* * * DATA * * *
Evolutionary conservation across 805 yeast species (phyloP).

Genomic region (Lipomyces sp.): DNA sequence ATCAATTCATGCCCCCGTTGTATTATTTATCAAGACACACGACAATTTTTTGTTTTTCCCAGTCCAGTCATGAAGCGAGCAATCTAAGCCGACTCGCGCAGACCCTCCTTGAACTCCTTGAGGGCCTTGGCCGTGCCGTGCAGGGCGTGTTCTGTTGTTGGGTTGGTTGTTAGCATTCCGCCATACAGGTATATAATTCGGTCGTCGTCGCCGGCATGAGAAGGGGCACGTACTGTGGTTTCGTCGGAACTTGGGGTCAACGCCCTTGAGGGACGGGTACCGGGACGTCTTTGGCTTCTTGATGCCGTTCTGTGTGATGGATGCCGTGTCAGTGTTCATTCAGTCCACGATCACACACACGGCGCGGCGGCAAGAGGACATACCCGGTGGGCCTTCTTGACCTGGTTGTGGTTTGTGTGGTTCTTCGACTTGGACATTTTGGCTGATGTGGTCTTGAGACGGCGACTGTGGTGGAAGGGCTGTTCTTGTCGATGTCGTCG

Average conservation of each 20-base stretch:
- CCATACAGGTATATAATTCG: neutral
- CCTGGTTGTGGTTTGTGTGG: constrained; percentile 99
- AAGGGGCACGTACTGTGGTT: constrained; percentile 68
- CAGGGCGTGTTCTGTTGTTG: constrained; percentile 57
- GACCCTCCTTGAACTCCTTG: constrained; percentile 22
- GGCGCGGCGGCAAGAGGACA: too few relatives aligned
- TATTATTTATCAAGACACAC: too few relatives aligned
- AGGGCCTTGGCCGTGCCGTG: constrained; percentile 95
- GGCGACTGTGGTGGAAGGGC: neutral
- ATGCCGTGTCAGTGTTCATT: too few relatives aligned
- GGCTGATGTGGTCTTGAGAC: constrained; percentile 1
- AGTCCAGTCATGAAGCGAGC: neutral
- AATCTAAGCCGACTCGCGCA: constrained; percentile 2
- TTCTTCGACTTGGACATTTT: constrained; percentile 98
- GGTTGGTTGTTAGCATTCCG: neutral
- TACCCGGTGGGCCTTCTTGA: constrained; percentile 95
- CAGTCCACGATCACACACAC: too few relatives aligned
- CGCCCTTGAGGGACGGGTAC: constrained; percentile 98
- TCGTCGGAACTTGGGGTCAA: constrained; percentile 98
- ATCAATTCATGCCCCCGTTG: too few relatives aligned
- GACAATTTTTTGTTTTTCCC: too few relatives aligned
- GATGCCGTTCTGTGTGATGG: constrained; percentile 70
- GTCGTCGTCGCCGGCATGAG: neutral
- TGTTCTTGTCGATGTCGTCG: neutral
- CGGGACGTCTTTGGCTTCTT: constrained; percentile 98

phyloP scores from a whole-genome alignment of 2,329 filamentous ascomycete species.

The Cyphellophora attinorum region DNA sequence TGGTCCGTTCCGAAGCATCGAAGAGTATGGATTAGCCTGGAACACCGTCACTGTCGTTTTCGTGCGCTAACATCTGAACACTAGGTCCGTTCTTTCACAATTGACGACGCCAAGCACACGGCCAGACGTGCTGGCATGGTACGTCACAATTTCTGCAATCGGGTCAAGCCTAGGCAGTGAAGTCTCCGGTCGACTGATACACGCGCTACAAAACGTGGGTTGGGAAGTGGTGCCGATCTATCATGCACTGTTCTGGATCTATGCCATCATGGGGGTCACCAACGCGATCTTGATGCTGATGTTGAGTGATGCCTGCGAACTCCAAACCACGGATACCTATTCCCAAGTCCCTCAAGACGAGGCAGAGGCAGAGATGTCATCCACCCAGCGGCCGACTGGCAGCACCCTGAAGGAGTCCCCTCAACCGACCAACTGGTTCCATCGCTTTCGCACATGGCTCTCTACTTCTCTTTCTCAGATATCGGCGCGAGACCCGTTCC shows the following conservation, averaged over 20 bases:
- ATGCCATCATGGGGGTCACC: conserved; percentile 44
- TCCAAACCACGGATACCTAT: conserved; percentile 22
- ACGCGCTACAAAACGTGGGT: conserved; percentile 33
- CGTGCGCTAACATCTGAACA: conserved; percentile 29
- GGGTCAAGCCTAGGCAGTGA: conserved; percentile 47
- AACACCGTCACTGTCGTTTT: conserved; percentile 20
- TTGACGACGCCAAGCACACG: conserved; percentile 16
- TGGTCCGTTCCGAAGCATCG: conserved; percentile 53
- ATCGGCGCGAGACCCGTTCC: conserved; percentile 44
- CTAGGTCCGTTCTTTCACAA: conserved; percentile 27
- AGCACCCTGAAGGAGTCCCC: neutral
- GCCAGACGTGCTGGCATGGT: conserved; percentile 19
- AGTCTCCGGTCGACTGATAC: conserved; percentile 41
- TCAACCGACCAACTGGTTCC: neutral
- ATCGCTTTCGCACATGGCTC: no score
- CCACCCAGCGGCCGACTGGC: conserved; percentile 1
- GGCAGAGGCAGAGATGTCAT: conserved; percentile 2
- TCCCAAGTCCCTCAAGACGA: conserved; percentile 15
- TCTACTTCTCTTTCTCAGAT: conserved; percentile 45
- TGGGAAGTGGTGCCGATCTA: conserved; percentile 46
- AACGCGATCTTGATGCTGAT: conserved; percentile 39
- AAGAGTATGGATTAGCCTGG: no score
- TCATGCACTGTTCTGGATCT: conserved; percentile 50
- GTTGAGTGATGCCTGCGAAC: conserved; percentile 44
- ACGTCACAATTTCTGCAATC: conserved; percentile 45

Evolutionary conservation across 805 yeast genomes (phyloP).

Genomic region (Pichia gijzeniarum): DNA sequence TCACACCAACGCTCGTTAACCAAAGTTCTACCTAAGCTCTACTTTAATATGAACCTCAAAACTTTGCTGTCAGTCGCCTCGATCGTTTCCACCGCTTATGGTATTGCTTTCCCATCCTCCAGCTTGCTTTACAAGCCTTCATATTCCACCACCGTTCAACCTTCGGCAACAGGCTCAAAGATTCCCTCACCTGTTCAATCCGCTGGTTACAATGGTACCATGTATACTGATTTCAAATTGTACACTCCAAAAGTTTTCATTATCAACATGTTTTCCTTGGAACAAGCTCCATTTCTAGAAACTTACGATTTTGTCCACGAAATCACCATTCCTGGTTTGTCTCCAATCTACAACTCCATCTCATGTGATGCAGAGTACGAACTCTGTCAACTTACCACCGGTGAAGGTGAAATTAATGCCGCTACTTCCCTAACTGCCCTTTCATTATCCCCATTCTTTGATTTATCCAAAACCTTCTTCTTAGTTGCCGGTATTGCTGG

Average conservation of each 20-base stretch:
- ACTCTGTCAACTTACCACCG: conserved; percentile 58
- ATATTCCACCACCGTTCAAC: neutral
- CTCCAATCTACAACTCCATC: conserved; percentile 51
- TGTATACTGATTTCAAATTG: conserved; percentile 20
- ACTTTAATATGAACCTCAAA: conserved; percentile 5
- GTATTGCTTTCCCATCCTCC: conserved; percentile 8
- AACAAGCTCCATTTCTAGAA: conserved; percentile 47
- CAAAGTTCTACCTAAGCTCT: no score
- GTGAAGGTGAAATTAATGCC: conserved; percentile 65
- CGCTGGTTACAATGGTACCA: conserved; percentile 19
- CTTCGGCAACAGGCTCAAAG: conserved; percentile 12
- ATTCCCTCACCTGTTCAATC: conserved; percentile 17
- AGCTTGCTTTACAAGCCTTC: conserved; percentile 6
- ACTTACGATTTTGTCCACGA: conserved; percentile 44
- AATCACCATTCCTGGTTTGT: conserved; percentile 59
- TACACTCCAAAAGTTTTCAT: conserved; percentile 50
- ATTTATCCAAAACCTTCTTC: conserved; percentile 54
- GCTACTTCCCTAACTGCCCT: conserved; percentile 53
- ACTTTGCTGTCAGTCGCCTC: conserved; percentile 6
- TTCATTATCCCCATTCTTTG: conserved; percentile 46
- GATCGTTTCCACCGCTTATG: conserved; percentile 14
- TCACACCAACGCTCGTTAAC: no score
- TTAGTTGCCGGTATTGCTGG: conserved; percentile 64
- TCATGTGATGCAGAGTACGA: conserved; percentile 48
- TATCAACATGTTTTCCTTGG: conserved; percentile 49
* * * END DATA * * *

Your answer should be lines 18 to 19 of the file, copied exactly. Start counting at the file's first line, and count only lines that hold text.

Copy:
- GGTTGGTTGTTAGCATTCCG: neutral
- TACCCGGTGGGCCTTCTTGA: constrained; percentile 95